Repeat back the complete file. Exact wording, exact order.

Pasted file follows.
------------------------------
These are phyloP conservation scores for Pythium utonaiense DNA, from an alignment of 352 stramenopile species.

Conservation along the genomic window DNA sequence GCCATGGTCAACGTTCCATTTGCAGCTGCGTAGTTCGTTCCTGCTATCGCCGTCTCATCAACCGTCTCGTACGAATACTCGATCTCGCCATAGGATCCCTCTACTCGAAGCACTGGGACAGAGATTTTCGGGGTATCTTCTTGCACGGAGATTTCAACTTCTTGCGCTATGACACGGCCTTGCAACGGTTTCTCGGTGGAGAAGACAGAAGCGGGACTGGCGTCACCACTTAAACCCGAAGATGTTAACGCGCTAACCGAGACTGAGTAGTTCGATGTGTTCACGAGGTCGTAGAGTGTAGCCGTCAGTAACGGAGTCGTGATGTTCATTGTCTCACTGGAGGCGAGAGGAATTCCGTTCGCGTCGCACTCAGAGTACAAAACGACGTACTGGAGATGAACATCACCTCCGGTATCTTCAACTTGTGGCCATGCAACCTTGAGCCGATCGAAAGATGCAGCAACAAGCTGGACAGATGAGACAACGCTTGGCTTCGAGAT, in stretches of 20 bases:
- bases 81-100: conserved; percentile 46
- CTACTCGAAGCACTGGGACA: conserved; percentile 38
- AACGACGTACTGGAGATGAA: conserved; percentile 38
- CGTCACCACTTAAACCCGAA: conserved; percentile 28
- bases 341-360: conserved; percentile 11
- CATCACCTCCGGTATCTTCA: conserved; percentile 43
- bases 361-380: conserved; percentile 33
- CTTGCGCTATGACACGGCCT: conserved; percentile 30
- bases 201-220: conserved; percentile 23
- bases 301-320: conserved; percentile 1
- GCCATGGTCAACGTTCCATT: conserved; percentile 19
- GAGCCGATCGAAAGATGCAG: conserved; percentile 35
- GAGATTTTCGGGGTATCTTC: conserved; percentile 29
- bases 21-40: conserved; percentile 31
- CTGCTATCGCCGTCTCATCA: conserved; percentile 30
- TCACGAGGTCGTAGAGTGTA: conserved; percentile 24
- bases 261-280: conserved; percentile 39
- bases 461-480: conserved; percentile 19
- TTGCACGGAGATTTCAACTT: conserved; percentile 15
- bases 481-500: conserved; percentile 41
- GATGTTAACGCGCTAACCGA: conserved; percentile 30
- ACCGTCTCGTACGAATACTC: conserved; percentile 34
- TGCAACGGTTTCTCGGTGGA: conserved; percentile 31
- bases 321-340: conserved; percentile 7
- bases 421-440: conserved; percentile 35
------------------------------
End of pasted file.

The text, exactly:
These are phyloP conservation scores for Pythium utonaiense DNA, from an alignment of 352 stramenopile species.

Conservation along the genomic window DNA sequence GCCATGGTCAACGTTCCATTTGCAGCTGCGTAGTTCGTTCCTGCTATCGCCGTCTCATCAACCGTCTCGTACGAATACTCGATCTCGCCATAGGATCCCTCTACTCGAAGCACTGGGACAGAGATTTTCGGGGTATCTTCTTGCACGGAGATTTCAACTTCTTGCGCTATGACACGGCCTTGCAACGGTTTCTCGGTGGAGAAGACAGAAGCGGGACTGGCGTCACCACTTAAACCCGAAGATGTTAACGCGCTAACCGAGACTGAGTAGTTCGATGTGTTCACGAGGTCGTAGAGTGTAGCCGTCAGTAACGGAGTCGTGATGTTCATTGTCTCACTGGAGGCGAGAGGAATTCCGTTCGCGTCGCACTCAGAGTACAAAACGACGTACTGGAGATGAACATCACCTCCGGTATCTTCAACTTGTGGCCATGCAACCTTGAGCCGATCGAAAGATGCAGCAACAAGCTGGACAGATGAGACAACGCTTGGCTTCGAGAT, in stretches of 20 bases:
- bases 81-100: conserved; percentile 46
- CTACTCGAAGCACTGGGACA: conserved; percentile 38
- AACGACGTACTGGAGATGAA: conserved; percentile 38
- CGTCACCACTTAAACCCGAA: conserved; percentile 28
- bases 341-360: conserved; percentile 11
- CATCACCTCCGGTATCTTCA: conserved; percentile 43
- bases 361-380: conserved; percentile 33
- CTTGCGCTATGACACGGCCT: conserved; percentile 30
- bases 201-220: conserved; percentile 23
- bases 301-320: conserved; percentile 1
- GCCATGGTCAACGTTCCATT: conserved; percentile 19
- GAGCCGATCGAAAGATGCAG: conserved; percentile 35
- GAGATTTTCGGGGTATCTTC: conserved; percentile 29
- bases 21-40: conserved; percentile 31
- CTGCTATCGCCGTCTCATCA: conserved; percentile 30
- TCACGAGGTCGTAGAGTGTA: conserved; percentile 24
- bases 261-280: conserved; percentile 39
- bases 461-480: conserved; percentile 19
- TTGCACGGAGATTTCAACTT: conserved; percentile 15
- bases 481-500: conserved; percentile 41
- GATGTTAACGCGCTAACCGA: conserved; percentile 30
- ACCGTCTCGTACGAATACTC: conserved; percentile 34
- TGCAACGGTTTCTCGGTGGA: conserved; percentile 31
- bases 321-340: conserved; percentile 7
- bases 421-440: conserved; percentile 35